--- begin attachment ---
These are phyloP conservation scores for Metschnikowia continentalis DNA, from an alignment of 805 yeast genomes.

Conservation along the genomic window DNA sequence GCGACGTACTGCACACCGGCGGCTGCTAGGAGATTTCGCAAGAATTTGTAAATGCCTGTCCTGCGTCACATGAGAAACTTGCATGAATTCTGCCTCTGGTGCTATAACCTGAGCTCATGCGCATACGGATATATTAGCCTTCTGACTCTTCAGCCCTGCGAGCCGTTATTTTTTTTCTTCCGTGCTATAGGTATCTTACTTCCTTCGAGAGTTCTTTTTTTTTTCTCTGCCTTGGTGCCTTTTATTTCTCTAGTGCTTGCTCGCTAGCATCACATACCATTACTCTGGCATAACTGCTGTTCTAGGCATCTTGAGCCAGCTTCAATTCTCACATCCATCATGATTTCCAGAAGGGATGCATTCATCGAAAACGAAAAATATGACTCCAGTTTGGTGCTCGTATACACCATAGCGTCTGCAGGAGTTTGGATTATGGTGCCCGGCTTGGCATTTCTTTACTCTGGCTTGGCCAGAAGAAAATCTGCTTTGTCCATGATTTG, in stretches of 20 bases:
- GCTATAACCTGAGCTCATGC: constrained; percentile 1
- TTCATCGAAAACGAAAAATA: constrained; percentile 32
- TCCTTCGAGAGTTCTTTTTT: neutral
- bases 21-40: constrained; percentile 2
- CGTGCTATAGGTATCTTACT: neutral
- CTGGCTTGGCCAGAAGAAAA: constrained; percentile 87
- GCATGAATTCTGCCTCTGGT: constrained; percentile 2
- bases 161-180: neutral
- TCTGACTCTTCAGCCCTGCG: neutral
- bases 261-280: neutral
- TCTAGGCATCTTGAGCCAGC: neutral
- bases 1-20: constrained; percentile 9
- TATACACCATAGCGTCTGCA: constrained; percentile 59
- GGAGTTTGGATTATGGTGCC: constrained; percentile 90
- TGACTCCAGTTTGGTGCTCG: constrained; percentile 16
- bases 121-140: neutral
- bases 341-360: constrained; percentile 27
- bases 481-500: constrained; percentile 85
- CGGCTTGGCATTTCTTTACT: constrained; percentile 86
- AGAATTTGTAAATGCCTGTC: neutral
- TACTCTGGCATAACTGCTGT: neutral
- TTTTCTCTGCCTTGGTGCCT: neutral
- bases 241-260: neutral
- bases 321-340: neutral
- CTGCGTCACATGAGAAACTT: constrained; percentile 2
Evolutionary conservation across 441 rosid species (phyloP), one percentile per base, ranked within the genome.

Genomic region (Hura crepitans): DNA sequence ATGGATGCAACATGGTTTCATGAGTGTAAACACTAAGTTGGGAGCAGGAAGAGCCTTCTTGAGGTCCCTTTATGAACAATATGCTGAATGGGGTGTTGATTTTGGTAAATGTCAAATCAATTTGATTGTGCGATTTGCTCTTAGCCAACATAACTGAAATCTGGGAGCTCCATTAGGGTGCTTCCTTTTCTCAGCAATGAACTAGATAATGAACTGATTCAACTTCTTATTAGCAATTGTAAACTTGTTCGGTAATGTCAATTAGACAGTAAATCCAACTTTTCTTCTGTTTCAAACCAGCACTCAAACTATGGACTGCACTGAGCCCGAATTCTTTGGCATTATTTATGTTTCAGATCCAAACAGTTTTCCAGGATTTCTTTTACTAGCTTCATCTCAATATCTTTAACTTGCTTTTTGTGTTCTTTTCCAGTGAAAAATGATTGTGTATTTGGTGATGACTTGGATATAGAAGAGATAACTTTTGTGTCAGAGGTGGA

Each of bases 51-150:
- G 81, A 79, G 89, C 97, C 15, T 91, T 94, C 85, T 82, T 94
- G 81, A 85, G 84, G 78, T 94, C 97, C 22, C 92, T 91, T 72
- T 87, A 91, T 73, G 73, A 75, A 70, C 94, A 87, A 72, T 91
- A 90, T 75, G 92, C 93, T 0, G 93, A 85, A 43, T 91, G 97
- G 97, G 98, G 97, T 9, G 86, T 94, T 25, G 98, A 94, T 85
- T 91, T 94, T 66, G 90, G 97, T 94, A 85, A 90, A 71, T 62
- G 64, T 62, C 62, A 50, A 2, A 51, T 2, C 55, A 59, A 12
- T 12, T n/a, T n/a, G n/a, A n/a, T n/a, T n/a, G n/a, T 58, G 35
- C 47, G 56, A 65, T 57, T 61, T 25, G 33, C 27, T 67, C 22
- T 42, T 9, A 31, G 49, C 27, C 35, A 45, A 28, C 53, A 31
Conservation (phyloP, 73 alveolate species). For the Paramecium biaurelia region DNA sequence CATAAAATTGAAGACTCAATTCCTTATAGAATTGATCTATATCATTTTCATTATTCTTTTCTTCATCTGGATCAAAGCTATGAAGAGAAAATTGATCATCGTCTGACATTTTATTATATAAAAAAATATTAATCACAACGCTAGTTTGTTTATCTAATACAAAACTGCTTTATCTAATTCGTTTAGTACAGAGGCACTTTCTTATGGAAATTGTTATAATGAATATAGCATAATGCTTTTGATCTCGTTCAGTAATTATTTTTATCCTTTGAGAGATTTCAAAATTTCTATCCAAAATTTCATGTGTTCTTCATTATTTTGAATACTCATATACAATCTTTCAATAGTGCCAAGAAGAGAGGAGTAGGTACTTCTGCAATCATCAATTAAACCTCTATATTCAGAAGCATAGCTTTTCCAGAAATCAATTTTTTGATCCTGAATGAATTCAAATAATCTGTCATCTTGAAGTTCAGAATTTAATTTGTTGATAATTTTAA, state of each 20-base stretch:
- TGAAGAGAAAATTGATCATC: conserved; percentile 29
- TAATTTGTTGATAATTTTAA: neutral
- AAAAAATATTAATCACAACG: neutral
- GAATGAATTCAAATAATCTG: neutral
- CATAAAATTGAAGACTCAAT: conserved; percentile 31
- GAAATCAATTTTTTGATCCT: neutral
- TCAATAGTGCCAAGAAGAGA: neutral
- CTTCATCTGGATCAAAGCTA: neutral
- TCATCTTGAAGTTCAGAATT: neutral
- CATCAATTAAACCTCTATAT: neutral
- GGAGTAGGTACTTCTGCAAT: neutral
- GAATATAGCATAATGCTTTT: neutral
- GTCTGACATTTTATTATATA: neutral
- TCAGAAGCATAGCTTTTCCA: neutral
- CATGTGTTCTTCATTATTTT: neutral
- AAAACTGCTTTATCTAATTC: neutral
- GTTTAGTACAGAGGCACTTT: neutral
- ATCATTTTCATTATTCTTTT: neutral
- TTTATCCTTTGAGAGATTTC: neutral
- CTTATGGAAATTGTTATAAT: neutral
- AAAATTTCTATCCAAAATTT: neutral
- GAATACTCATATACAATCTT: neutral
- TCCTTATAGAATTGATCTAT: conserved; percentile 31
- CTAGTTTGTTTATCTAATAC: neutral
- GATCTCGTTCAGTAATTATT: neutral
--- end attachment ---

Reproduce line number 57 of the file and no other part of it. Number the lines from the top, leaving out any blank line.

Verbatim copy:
- AAAACTGCTTTATCTAATTC: neutral